For a gardener, these are the best gifts—divisions, cuttings, and seeds from cherished plants. They are gifts that may seem small at the time, but they grow every year.

Can’t Stand the Heat?

Chilli peppers are one of the prettiest plants in the garden. It’s no wonder there are so many varieties grown largely for their ornamental value.

But I appreciate my chillies for their kick as well as their glossy leaves and cheerful fruit. Unfortunately, chillies are tropical plants, and many varieties need a longer, hotter growing season than I can provide here, even under cover.

Two varieties, however, regularly produce well.

Jalapeño Early—I can’t grow normal Jalapeños, but this variety is a week or two quicker to produce, and that’s enough. One of my favourite chillies because its low heat level (2,500-8,000 Scoville Heat Units) means you can load a dish with them and enjoy the other flavours they impart along with the heat.

Thai Super Chilli—At 40,000 to 50,000 Scoville Units, these peppers are significantly hotter than Jalapeños. Just one of these little gems gives a nice kick to a dish. I particularly like these chillies because they dry well in beautiful strings hanging in the kitchen. They’re easy to grow and preserve, and they lend beauty to the garden and the kitchen all year.

A couple plants of each of these peppers is plenty to grow a year’s supply of spicy goodness, but you know I can’t stop there. I usually plant at least one other mildly spicy pepper. this year, it was Cherry Large Hot. Similar to Jalapeños for heat, these chillies really serve no purpose for me except as a beautiful red contrast to the green Jalapeños in salsas and pickled peppers. Good enough reason for me to plant them!

Equinox Accounting

Happy Equinox!

It is the autumnal equinox, and fittingly, our weather today has started out pure summer heat, and is predicted to turn to wintery wind and rain later on. I can see the clouds piling up to the south as the front approaches.

There are still plenty of summer crops coming out of the garden, but the equinox is a good time to evaluate what worked and what didn’t this past summer.

It was an extreme summer, so there’s no saying this year’s performance will hold in future years, but new varieties that did well include:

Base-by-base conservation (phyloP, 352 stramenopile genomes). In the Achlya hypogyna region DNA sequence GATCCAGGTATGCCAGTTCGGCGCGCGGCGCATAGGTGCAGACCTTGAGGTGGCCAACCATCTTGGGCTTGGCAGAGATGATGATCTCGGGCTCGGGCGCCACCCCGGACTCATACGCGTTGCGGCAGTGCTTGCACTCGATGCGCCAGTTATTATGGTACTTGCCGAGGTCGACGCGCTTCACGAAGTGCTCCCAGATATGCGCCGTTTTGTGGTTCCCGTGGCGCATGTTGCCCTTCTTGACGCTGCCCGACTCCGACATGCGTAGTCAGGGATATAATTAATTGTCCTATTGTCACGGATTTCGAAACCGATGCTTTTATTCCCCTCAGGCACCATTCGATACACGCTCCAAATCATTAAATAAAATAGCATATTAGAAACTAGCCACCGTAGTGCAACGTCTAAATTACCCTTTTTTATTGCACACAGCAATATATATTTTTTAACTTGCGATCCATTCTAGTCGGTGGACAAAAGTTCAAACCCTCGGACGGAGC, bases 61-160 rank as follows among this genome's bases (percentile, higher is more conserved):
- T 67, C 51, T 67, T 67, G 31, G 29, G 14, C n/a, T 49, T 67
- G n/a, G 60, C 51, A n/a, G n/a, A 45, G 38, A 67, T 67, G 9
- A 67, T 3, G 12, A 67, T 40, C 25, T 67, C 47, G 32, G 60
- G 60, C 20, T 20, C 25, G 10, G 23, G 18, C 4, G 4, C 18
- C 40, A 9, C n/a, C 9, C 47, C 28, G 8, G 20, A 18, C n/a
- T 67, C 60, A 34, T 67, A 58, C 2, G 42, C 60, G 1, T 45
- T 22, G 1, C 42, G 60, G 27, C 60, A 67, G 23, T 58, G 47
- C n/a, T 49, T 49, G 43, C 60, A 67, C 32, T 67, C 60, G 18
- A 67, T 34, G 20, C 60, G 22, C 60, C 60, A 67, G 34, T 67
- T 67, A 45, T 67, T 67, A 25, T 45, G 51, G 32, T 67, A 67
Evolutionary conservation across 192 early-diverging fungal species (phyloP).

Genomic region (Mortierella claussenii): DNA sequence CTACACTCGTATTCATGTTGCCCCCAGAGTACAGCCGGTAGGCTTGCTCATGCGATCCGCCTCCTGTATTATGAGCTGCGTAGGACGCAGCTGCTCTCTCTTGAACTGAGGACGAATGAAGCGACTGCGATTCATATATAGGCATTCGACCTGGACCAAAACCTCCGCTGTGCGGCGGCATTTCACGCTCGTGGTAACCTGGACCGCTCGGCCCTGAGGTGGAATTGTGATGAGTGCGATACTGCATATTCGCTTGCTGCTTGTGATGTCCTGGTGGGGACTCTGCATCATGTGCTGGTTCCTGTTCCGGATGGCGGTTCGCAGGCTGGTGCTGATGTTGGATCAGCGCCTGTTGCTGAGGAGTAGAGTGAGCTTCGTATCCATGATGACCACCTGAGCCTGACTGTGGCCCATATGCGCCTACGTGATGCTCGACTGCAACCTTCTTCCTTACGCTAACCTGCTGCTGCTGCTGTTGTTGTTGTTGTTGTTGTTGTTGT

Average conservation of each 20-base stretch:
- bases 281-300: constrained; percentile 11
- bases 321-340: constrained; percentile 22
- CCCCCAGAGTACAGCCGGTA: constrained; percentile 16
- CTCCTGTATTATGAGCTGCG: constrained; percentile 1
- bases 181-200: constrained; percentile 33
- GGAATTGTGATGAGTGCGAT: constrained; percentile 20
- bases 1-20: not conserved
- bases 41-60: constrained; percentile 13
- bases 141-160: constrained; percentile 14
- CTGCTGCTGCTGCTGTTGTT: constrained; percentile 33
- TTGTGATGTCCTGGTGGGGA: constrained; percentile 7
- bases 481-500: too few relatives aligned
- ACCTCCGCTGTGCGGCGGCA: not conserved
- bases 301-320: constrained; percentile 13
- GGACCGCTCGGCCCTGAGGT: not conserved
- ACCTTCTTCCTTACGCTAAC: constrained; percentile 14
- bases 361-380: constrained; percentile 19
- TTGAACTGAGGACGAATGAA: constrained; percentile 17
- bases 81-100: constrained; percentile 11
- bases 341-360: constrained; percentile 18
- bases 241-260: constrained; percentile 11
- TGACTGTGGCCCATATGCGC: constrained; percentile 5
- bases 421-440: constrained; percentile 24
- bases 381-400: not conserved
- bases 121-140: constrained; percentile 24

Tomato Indigo Apple—I blogged about this beauty when it first began to ripen. It has proven itself over the season, producing plentiful, delicious and attractive fruits that ripened early and continue to ripen as other varieties are giving up for the year.

Tomato Oxheart—This variety was also new to me this year, and it did well enough to deserve another go. The almost disturbingly heart-shaped (as in ox heart, not love heart) fruits were flavourful and plentiful.

Onion Pearl Drop—Cute and fast-growing. I’ll plant these again.

Watermelon Sweet Red—It might have simply been the weather this summer, but Sweet red matured more quickly and produced more fruit than Rapid Red, which I’ve planted in past years. I’ll be curious to see how it does in a cooler summer.

Varieties that didn’t grow so well:

Eggplant Container Pick—I was excited by this smaller variety of eggplant, as mine always end up pressed against the top of the low tunnel I grow them in, but these seeds didn’t even germinate.

Tomato Russian Red—This isn’t a new variety for me. Usually Russian Red, bred for its ability to withstand and produce well in cool temperatures, is my best producer. This year, the plants spent most of their energy on vegetative production, growing to massive leafy plants without actually producing much fruit. And the fruit they did produce was so hidden in all the greenery that I missed half of it. It won’t stop me from planting Russian Red in the future, but it emphasises to me the need to plant a mix of varieties, as year-to-year differences in weather can make a big difference in production.

Pole Bean Jackson Wonder—The jury is still out on this bean, but poor germination and slow growth mean I still haven’t harvested any of these lima beans. There are plenty of pods on the plants, but whether they will fill out properly before frost kills them is debatable. My guess is that in a normal summer here, they wouldn’t have a chance—they appear to need too long a growing season.

Yard Long Red Noodle

Yard Long Red Noodle alongside scarlet runner beans.

Along with all the other heat-loving plants that did well in this summer’s garden is the bean Yard Long Red Noodle (Vigna unguiculata—the same species as cowpeas). I have never had luck with these beans here in New Zealand—they are particularly sensitive to herbicide overspray, and also prefer it hotter than our summers normally are (ideal temperature for them is 30ºC). But this year, the plants germinated slowly, which spared them the springtime overspray, and the summer was hot and wet. I can’t say they’ve thrived (we grew yard long beans in Panama, and so I know what they’re supposed to grow like), but they have managed to produce a small crop of ridiculous-looking beans. The beans aren’t exactly a yard (90 cm) long, but they’re 30 cm (12 inches) or more, and are the sort of silly crop to make everyone smile.

Their red colour is pretty in the garden, and unlike many other red or purple vegetables, they retain their colour when cooked. Good enough reasons for me to plant them, in spite of their poor performance here—a few go a long way.